Whether you’re writing your first play or your hundredth, it’s not always easy to set the creative wheels in motion. This 10-week class will guide you through the development of your first draft, providing concrete deadlines, constructive feedback, and a collaborative environment that will encourage you to get your ideas on the page. This class is geared toward all writers, from those just starting out in the world of playwriting to experienced playwrights looking for a chance to start a new piece. Writing can often be a solitary process, but this class will allow you the opportunity to strengthen your writing skills while building connections with your artistic peers. Each week, bring in new pages to hear them read aloud in class, engage in discussion with fellow writers, and ultimately work toward—or complete!—a full-length play.
This class is also available online! For more information, see Online Classroom.
REGISTRATION AND SCHEDULE
Before enrolling, please agree to our terms and conditions, found here.
Winter Miller (Writer, In Darfur at The Public)
Wednesdays from 10:00am – 1:00pm
March 8, 15, 22, 29, April 5, 12, 26, May 3, 10, 17
Winter sees the class as being part of a sacred team, all working to elevate the work. She will seek for you to be an active participant in your own development as a writer and expect you to pay close attention to the puzzles and obstacles your fellow writers come up against, because the thing someone is trying to unlock may be a mirror for something your own play needs. You can begin the first class with a piece you're already writing or only an idea of your project – Winter will help you clarify your writerly and emotional instincts so you can serve your play and your characters, and write the play in a way that is true to your vision. The goal of this class is to mine your personal truths along with what compels you about the world around you to determine what's drawing you to write the play and how to go in deep from the start.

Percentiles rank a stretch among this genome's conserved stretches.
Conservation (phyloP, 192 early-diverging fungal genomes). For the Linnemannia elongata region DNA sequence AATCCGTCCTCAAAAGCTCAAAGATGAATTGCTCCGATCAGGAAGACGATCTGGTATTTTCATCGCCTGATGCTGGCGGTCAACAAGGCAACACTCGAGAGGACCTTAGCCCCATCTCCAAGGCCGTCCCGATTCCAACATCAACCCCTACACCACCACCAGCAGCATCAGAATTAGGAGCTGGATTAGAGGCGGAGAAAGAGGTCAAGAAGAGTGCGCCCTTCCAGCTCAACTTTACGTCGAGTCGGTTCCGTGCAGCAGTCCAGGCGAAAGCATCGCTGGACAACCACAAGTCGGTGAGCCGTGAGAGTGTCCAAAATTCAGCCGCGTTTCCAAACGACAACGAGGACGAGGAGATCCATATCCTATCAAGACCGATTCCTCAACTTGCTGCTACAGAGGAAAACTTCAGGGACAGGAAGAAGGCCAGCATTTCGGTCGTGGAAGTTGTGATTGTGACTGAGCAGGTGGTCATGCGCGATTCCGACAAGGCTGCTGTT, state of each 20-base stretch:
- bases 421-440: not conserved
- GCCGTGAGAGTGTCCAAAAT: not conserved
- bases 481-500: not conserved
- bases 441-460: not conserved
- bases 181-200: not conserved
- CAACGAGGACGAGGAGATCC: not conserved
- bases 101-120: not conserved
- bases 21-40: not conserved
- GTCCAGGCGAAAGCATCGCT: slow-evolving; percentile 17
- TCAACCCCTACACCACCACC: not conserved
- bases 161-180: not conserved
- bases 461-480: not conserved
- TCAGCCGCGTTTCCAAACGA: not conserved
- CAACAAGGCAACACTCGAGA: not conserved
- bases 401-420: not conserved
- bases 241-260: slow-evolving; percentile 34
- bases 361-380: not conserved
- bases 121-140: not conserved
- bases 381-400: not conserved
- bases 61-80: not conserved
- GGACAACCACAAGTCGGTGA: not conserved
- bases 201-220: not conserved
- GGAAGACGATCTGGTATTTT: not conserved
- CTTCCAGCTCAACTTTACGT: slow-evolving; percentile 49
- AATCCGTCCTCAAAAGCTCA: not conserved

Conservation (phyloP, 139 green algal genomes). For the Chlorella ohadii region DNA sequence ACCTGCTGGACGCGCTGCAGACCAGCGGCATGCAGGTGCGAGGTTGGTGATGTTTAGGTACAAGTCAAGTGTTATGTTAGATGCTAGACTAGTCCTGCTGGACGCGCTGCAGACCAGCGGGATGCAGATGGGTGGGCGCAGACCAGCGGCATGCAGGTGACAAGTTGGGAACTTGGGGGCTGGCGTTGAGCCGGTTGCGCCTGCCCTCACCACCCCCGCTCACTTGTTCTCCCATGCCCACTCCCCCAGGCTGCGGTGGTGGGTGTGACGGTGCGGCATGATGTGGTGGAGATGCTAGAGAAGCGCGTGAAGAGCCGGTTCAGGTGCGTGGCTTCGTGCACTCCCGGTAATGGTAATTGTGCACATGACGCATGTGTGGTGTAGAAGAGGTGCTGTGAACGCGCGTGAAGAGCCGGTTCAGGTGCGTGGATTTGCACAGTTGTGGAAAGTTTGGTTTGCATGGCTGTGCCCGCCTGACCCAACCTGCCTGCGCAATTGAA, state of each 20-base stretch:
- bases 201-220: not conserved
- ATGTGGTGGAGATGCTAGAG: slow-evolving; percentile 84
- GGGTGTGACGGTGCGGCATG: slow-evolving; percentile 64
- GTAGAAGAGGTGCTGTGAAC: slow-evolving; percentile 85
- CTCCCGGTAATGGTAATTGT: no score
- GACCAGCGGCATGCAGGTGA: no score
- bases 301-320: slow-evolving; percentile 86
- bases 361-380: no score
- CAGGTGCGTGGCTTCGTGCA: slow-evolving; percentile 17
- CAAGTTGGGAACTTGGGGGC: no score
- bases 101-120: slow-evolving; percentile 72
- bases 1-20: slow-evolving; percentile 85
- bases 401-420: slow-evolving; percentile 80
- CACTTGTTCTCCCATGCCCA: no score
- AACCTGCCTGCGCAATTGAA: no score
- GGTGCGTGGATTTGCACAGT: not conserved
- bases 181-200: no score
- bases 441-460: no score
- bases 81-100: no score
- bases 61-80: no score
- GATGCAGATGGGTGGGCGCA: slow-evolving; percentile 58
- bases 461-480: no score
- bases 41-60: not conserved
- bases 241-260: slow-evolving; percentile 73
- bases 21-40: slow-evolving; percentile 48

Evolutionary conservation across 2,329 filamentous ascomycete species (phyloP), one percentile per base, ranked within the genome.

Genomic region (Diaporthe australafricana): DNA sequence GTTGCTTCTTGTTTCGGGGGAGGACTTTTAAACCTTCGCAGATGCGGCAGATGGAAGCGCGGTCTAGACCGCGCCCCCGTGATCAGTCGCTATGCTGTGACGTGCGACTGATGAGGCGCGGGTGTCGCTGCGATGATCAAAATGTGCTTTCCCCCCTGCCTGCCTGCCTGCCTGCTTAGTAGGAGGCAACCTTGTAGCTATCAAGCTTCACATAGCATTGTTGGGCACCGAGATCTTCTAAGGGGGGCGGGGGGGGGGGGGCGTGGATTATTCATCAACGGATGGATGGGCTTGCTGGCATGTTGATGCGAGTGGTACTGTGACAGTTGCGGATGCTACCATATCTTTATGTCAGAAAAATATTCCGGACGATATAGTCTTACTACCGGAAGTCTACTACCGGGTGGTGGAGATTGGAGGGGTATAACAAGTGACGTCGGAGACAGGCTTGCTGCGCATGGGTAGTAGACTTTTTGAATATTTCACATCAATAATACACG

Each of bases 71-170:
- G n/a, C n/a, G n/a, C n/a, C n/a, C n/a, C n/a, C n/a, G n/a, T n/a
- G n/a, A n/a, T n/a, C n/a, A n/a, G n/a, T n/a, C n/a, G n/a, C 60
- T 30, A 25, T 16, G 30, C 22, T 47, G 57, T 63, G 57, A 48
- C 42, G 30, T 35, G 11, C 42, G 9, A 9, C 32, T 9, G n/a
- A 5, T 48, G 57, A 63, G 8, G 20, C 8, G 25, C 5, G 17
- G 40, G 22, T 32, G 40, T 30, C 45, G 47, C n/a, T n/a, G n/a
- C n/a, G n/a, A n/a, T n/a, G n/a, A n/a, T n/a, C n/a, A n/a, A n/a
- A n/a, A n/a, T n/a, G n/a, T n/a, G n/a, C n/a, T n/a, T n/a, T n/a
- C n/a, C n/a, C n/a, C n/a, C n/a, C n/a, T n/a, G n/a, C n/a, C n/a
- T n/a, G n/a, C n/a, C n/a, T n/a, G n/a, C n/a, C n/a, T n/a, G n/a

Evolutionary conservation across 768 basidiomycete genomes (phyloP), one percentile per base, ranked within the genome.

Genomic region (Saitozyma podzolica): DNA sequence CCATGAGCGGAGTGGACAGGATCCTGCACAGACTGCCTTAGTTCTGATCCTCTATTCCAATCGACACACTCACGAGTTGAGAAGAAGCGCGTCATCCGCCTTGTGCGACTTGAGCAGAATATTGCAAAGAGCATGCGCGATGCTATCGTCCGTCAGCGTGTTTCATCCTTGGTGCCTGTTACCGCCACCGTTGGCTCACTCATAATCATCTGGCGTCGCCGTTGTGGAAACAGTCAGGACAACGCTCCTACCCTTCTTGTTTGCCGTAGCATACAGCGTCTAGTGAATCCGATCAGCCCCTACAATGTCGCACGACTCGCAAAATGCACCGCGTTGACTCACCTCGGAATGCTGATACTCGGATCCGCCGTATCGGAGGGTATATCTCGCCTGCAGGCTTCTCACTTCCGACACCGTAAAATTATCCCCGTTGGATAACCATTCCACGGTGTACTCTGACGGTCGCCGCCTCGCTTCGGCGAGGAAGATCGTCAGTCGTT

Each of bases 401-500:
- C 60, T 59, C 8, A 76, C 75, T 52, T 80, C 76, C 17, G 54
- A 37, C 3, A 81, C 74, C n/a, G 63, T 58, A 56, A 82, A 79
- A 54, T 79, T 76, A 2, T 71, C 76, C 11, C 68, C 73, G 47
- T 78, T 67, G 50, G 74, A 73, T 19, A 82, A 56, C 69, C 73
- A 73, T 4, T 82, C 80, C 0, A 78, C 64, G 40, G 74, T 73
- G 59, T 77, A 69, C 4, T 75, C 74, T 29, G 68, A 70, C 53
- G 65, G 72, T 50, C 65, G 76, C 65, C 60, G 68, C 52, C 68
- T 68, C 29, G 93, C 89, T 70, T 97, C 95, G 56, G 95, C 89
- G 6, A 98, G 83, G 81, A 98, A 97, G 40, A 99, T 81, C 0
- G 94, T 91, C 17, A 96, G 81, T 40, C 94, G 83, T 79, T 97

In class, you will bring in approximately 8-11 pp per week so that everyone keeps working. In-class writing will be included if that is what the class warrants, and Winter will suggest prompts tailored to individual writers focused on what their play needs. In addition to weekly page assignments, Winter will recommend other plays for you to see or read.
Winter tries to never write the same play twice, thinking of her plays as an attempt to connect with audiences through authenticity, plausibility, comedy, tragedy, and a window into the joy and suffering of what it is to be human.
Eddie Sanchez (Writer, Barefoot Boy with Shoes on at Primary Stages)
Sundays from 11:00am – 2:00pm
March 12, 19, 26, April 2, 9, 23, 30, May 7, 14, 21